Finding peace in the pieces — this is the slogan the Peer Wellness Ambassador team and I chose for Biola’s Mental Health Awareness Week. The imagery of fragmented pieces is one that I’m sure is relatable for many of us. We yearn for our lives to be a beautiful, completed picture that reflects God’s goodness and joy — and yet, so often, it feels like our lives are a confusing, mess of broken pieces we are left unsure of how to fit together. With the pressures of life, we can feel like we don’t have the time, the energy or the mental capacity to figure it out, and so we are left feeling like we’ve fallen short.
As someone who relates deeply to this struggle, I find myself constantly needing to remind myself that peace does not have to mean the absence of hardship. It does not have to mean that we have made sense of the cards we have been dealt. Life is uncomfortable much of the time. And it’s most definitely unfair. My heart breaks when I think of the struggles that others and myself are fighting through every day: anxiety, eating disorders, addiction, post traumatic stress disorder, psychotic disorders, chronic depression, chronic pain and others. Even just the day-to-day strain of being a decent human in the world and the enormous pressure to do more and make more and be more are enough.
“Potential” is a glorious thing and it is exciting to think of all that could be, especially about myself. I think it is good to change and learn and grow, and I think it is so good to want to do so. A quote I love says, “The person you have been is not the person you will remain. Think of this as both a challenge and a gift.”
We want to remind you that God is the cultivator amidst chaos. God works in the formless and void, the emptiness and the ashes.
I absolutely agree. But I am also aware of the way potential can so very easily be glorified. If I’m not careful, thoughts of my potential-self often leave me with nothing but hatred for my current self. All that I could be demeans who I am, and when I become ultra-aware of the great divide between who I am and who I want to be, I feel crushed by a paralyzing weight of inadequacy. Most days I feel a sense of guilt for what I didn’t accomplish instead of a sense of contentment for the things I did do. Most days I don't feel enough. Most days I fight the cynicism inside that sneers, “Why even try?.”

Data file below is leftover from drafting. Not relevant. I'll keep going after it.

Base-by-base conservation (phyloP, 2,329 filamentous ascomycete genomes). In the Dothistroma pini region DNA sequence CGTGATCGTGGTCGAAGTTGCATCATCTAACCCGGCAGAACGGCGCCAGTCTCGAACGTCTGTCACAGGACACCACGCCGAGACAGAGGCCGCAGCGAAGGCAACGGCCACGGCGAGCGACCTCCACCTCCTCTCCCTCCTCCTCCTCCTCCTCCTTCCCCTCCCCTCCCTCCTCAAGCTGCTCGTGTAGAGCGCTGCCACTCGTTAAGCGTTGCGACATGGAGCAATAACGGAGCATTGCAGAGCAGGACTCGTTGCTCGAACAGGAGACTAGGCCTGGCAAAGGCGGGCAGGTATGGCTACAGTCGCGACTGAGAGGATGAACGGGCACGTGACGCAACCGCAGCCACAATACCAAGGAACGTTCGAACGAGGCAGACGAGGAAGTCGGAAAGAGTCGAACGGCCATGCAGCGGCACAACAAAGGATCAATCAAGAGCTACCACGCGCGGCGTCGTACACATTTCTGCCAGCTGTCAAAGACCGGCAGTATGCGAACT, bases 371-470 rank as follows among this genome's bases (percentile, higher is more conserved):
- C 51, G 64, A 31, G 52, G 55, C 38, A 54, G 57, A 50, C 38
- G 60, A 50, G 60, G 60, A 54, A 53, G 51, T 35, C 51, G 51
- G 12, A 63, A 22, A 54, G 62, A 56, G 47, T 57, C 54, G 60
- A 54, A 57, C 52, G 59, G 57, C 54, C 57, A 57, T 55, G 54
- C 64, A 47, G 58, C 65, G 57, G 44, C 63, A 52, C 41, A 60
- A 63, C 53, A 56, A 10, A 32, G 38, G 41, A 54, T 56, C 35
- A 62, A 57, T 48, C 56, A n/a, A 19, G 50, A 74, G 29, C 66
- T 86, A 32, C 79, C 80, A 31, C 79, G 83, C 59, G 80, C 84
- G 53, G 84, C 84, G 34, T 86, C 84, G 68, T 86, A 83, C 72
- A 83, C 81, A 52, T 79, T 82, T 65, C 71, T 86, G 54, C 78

Friends, we are all so very broken. I want to say this to lament the weight of the condition of the world. And I want to say this so you feel less alone. You are not alone in your brokenness. And furthermore, while battling these struggles may be an on-going and life-long process, the Peer Wellness Ambassador team is providing a space this upcoming week to encourage you to pursue peace in the midst of all of your pieces.
We want to remind you that God is the cultivator amidst chaos. God works in the formless and void, the emptiness and the ashes. We wanted to remind you that you are not beyond His reach. I don’t say this flippantly. I say this as someone who has personally felt mocked by God in the midst of struggling, and who has truly had to wrestle with whether I believe God is good, let alone even real. I say this all, well aware of the fact that a week of providing a space to color and journal and put puzzle pieces together will not ultimately solve the much deeper fragmentation we feel. But it is a small way to validate your experience. To remind you that your brokenness does not disqualify you. I pray you feel so loved this upcoming week.
Come take a break with us during our Mental Health Awareness Week events:
Tuesday, Oct. 18: Live Music Led by a Peer Wellness Ambassador | 6-7 p.m. | Fireplace Pavilion
Wednesday, Oct. 19: Mental Health and Well-being Playground | 12-3 p.m. | Metzger Lawn
Thursday, Oct. 20: Bingo Night | 6:30-8:30 p.m. | Metzger Lawn
View the full schedule and additional resources at https://www.biola.edu/mental-health-awareness-week.